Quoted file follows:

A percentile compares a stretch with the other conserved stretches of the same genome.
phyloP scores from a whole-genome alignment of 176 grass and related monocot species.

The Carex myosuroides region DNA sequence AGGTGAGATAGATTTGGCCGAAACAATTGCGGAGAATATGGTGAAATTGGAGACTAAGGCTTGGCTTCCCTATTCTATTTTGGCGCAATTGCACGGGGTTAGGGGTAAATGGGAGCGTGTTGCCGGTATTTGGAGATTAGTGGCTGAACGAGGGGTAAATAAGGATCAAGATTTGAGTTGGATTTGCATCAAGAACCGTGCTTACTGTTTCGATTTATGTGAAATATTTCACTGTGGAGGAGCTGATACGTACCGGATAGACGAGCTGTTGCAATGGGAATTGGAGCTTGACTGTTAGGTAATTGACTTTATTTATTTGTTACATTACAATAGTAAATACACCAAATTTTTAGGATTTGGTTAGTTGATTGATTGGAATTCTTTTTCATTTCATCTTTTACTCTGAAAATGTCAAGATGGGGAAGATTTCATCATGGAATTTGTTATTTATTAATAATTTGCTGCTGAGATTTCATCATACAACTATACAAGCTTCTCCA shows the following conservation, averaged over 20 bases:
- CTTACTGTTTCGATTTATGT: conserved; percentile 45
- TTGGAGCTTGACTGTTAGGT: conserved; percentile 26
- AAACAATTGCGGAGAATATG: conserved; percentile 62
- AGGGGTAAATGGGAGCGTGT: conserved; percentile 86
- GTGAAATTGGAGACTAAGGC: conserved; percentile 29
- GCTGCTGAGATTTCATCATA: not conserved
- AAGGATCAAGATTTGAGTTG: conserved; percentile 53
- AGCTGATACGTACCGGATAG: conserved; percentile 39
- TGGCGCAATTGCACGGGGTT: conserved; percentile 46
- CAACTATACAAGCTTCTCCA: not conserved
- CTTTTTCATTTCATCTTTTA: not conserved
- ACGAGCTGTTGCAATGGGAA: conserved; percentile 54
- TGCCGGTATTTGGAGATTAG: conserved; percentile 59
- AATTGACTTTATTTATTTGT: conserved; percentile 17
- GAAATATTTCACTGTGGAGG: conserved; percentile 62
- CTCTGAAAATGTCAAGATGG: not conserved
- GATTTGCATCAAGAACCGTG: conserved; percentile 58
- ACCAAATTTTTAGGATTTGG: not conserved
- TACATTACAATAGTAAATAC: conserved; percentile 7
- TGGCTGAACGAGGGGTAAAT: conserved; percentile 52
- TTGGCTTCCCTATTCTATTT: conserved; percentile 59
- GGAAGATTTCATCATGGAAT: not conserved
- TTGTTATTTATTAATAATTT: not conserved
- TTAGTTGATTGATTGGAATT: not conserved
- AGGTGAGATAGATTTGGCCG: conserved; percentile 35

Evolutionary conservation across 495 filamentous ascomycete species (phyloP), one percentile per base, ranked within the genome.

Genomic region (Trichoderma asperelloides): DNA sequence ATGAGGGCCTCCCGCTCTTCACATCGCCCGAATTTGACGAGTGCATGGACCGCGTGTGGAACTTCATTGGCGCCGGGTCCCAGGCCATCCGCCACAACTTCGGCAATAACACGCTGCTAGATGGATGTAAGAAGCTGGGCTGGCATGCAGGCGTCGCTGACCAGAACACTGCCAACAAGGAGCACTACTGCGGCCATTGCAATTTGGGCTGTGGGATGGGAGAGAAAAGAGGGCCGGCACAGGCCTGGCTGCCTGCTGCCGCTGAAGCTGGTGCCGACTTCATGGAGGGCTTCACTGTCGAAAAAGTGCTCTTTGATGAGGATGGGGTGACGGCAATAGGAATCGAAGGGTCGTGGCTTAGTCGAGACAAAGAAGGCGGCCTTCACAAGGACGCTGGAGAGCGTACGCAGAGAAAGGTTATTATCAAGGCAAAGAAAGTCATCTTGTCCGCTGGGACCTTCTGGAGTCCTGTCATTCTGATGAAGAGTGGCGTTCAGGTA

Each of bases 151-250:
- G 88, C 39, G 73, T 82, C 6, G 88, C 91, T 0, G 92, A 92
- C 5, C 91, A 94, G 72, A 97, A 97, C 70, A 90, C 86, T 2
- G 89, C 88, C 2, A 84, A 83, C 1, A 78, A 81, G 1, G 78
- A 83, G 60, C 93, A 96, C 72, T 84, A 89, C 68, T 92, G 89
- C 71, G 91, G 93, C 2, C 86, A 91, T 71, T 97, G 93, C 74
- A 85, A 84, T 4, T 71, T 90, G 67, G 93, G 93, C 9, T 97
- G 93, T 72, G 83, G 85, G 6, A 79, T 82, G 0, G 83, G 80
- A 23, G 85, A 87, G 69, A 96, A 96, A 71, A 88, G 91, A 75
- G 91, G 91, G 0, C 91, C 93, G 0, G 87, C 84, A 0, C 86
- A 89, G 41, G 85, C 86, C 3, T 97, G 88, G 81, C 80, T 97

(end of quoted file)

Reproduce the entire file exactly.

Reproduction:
A percentile compares a stretch with the other conserved stretches of the same genome.
phyloP scores from a whole-genome alignment of 176 grass and related monocot species.

The Carex myosuroides region DNA sequence AGGTGAGATAGATTTGGCCGAAACAATTGCGGAGAATATGGTGAAATTGGAGACTAAGGCTTGGCTTCCCTATTCTATTTTGGCGCAATTGCACGGGGTTAGGGGTAAATGGGAGCGTGTTGCCGGTATTTGGAGATTAGTGGCTGAACGAGGGGTAAATAAGGATCAAGATTTGAGTTGGATTTGCATCAAGAACCGTGCTTACTGTTTCGATTTATGTGAAATATTTCACTGTGGAGGAGCTGATACGTACCGGATAGACGAGCTGTTGCAATGGGAATTGGAGCTTGACTGTTAGGTAATTGACTTTATTTATTTGTTACATTACAATAGTAAATACACCAAATTTTTAGGATTTGGTTAGTTGATTGATTGGAATTCTTTTTCATTTCATCTTTTACTCTGAAAATGTCAAGATGGGGAAGATTTCATCATGGAATTTGTTATTTATTAATAATTTGCTGCTGAGATTTCATCATACAACTATACAAGCTTCTCCA shows the following conservation, averaged over 20 bases:
- CTTACTGTTTCGATTTATGT: conserved; percentile 45
- TTGGAGCTTGACTGTTAGGT: conserved; percentile 26
- AAACAATTGCGGAGAATATG: conserved; percentile 62
- AGGGGTAAATGGGAGCGTGT: conserved; percentile 86
- GTGAAATTGGAGACTAAGGC: conserved; percentile 29
- GCTGCTGAGATTTCATCATA: not conserved
- AAGGATCAAGATTTGAGTTG: conserved; percentile 53
- AGCTGATACGTACCGGATAG: conserved; percentile 39
- TGGCGCAATTGCACGGGGTT: conserved; percentile 46
- CAACTATACAAGCTTCTCCA: not conserved
- CTTTTTCATTTCATCTTTTA: not conserved
- ACGAGCTGTTGCAATGGGAA: conserved; percentile 54
- TGCCGGTATTTGGAGATTAG: conserved; percentile 59
- AATTGACTTTATTTATTTGT: conserved; percentile 17
- GAAATATTTCACTGTGGAGG: conserved; percentile 62
- CTCTGAAAATGTCAAGATGG: not conserved
- GATTTGCATCAAGAACCGTG: conserved; percentile 58
- ACCAAATTTTTAGGATTTGG: not conserved
- TACATTACAATAGTAAATAC: conserved; percentile 7
- TGGCTGAACGAGGGGTAAAT: conserved; percentile 52
- TTGGCTTCCCTATTCTATTT: conserved; percentile 59
- GGAAGATTTCATCATGGAAT: not conserved
- TTGTTATTTATTAATAATTT: not conserved
- TTAGTTGATTGATTGGAATT: not conserved
- AGGTGAGATAGATTTGGCCG: conserved; percentile 35

Evolutionary conservation across 495 filamentous ascomycete species (phyloP), one percentile per base, ranked within the genome.

Genomic region (Trichoderma asperelloides): DNA sequence ATGAGGGCCTCCCGCTCTTCACATCGCCCGAATTTGACGAGTGCATGGACCGCGTGTGGAACTTCATTGGCGCCGGGTCCCAGGCCATCCGCCACAACTTCGGCAATAACACGCTGCTAGATGGATGTAAGAAGCTGGGCTGGCATGCAGGCGTCGCTGACCAGAACACTGCCAACAAGGAGCACTACTGCGGCCATTGCAATTTGGGCTGTGGGATGGGAGAGAAAAGAGGGCCGGCACAGGCCTGGCTGCCTGCTGCCGCTGAAGCTGGTGCCGACTTCATGGAGGGCTTCACTGTCGAAAAAGTGCTCTTTGATGAGGATGGGGTGACGGCAATAGGAATCGAAGGGTCGTGGCTTAGTCGAGACAAAGAAGGCGGCCTTCACAAGGACGCTGGAGAGCGTACGCAGAGAAAGGTTATTATCAAGGCAAAGAAAGTCATCTTGTCCGCTGGGACCTTCTGGAGTCCTGTCATTCTGATGAAGAGTGGCGTTCAGGTA

Each of bases 151-250:
- G 88, C 39, G 73, T 82, C 6, G 88, C 91, T 0, G 92, A 92
- C 5, C 91, A 94, G 72, A 97, A 97, C 70, A 90, C 86, T 2
- G 89, C 88, C 2, A 84, A 83, C 1, A 78, A 81, G 1, G 78
- A 83, G 60, C 93, A 96, C 72, T 84, A 89, C 68, T 92, G 89
- C 71, G 91, G 93, C 2, C 86, A 91, T 71, T 97, G 93, C 74
- A 85, A 84, T 4, T 71, T 90, G 67, G 93, G 93, C 9, T 97
- G 93, T 72, G 83, G 85, G 6, A 79, T 82, G 0, G 83, G 80
- A 23, G 85, A 87, G 69, A 96, A 96, A 71, A 88, G 91, A 75
- G 91, G 91, G 0, C 91, C 93, G 0, G 87, C 84, A 0, C 86
- A 89, G 41, G 85, C 86, C 3, T 97, G 88, G 81, C 80, T 97